at least, they would be less important than substance. I’ve been
thinking about this since Saturday, courtesy of a bad television
program. “The X Factor” is, as far as I can tell, “American Idol” with
British accents — though I can’t be sure because I’ve never seen
“American Idol.” We stumbled on one of the “X Factor” audition shows a
couple of weeks ago and some of the singing was so bad that we had to
leave it on, and some of the singing was so good that we were glad we
did. (For the record, I’m rooting for Mary Byrne, a very
un-popstar-like 50ish woman with a voice reminiscent of some of the old
female blues singers. I’m hoping she’ll do a version of the Etta James
classic “At Last,” because she’ll own it.)
During the judging on
Saturday’s show, there were many references to the styling and dress of
various performers. I’m not trying to be disingenuous when I ask,
should that really matter? I’m old enough to remember when music was
not a visual medium. I couldn’t tell you what John Lennon was wearing
when he recorded “Imagine” or Brian Wilson when he recorded
“Cabinessence” but I can tell you that I don’t care. Nor would I care
what they wore if I saw them on stage. Only the music matters.
Substance rather than style.
My first exposure to the interior of
the Robert Blacker house was via archival photographs published in
books about Greene & Greene. Those dim, black and white photos made
the house, particularly the living room, appear very dated. This
reaction is counter to my belief that the Greenes’ houses and furniture
designs have aged extremely well, looking fresh and current even today.
There was something about those photos that clouded my perception.
living room feature I found to be particularly dated – the art glass
basket lanterns. In the old photos, these six lanterns, arranged in two
rows running the length of the room, appeared heavy, perhaps even
pendulous. The form did not appear at all pleasing. In short, I
thought them to be a rare miss by Charles Greene.
In March 2008, I
visited the Blacker house to photograph several items for an article I
was writing. My subjects were all in the extremely spacious entry hall.
Despite being almost giddy in the presence of so much beauty, I set to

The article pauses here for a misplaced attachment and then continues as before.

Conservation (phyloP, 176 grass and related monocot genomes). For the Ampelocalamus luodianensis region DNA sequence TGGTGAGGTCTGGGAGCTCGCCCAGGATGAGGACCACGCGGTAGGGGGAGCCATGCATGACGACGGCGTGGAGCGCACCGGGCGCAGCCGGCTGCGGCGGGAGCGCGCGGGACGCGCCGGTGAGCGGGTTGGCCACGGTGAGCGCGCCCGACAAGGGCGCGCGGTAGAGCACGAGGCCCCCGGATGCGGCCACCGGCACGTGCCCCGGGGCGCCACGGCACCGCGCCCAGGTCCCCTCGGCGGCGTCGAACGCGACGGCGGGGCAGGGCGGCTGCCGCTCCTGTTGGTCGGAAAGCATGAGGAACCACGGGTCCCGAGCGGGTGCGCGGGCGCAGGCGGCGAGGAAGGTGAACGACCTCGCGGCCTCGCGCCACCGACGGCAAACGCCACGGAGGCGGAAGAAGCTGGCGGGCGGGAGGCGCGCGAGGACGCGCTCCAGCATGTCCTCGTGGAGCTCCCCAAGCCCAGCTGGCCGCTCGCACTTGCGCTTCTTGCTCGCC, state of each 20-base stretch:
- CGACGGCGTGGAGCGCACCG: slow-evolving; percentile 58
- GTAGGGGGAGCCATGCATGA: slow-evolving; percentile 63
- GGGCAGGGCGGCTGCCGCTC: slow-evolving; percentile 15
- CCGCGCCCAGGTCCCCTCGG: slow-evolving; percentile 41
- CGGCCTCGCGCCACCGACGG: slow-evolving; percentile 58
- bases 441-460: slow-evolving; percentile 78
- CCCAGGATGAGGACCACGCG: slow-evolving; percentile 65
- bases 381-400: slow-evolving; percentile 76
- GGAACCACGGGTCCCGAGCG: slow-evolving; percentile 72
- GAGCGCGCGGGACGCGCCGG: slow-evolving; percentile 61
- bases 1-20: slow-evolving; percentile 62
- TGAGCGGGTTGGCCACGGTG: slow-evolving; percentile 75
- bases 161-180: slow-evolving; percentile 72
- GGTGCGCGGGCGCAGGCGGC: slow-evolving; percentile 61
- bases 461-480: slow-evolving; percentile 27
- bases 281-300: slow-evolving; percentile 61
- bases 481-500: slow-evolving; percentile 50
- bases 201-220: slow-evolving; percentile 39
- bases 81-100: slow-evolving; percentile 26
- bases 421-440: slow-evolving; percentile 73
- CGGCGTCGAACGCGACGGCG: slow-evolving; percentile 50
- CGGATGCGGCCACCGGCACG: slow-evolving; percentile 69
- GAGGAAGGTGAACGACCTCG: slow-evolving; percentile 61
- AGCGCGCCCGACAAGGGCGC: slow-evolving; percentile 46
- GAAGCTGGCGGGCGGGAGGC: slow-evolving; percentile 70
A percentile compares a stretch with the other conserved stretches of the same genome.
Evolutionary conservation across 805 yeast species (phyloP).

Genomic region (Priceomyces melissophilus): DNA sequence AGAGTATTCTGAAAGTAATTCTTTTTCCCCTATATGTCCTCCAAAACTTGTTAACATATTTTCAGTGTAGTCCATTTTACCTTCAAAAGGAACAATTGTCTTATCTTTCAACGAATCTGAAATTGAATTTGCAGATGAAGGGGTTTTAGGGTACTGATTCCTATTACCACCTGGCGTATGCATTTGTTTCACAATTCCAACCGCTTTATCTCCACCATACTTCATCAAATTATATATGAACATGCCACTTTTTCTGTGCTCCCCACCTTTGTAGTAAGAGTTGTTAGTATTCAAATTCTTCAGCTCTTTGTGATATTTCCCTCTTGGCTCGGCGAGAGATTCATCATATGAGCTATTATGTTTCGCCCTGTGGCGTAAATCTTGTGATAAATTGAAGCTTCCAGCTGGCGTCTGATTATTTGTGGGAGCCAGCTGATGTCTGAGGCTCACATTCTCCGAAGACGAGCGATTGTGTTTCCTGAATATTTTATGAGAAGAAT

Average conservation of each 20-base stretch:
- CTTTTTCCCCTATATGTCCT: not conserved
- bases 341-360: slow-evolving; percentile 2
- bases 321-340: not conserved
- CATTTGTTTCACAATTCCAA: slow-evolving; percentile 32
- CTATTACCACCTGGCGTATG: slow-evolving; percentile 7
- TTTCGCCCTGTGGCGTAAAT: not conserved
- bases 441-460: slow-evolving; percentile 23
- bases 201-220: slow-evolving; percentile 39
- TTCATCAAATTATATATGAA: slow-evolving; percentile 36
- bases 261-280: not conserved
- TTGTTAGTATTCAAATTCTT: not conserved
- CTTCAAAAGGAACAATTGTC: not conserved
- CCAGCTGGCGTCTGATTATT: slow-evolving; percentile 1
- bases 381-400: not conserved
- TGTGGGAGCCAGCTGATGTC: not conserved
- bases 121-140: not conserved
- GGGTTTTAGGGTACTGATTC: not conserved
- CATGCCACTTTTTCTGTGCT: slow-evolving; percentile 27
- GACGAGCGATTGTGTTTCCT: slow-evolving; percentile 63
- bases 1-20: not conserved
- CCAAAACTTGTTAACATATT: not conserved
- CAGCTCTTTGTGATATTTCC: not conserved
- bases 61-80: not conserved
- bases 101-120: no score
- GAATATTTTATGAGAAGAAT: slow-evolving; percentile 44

work capturing scroll details in various incarnations. When done,
almost as an afterthought, I asked if I could see the living room. My
friend Tom Moore had accompanied me on the visit and entered the room
several seconds before I did. As I entered, I saw Tom standing in the
middle of the room, stunned to silence. Looking around, I too was
rendered mute. Without putting too fine a point on it, that room is the
most incredible space I have ever seen. It constitutes an entire
career, one steeped in perfection. The furniture (all accurately
reproduced) is incredible, the paneling and gold-leaf frieze are
magnificent. The room is flooded with natural light which plays on the
polished surfaces. And the basket lanterns? They are fantastic.
Gathering my wits, I think I cogently exclaimed something along the
lines of “Wow.”
I could attempt in this paragraph to describe
those lighting fixtures but the photo above conveys them far better than
any words, though even that can’t do them justice. Suffice it to say
that in living color and the light of day they make quite an impressive
statement. So, what of my original impressions? It would appear that
my view was influenced by the presentation. I didn’t have the vision to
focus on the substance of the piece over the style, in this case
provided by a vintage photograph. While I’d like to think that I’m
immune to such judgements, clearly that is not the case. WIth that in
mind, maybe I should give Lady Gaga a chance.* Maybe I should open my
mind to the possibility that the substance of her music is sufficient,
that the emphasis on style is unnecessary. Perhaps I need to listen
fairly and form…. Naahhh!
* I don’t really know anything about
Lady Gaga. I see the name a lot on the web, typically in connection
with unusual clothing, but that’s about all I can say.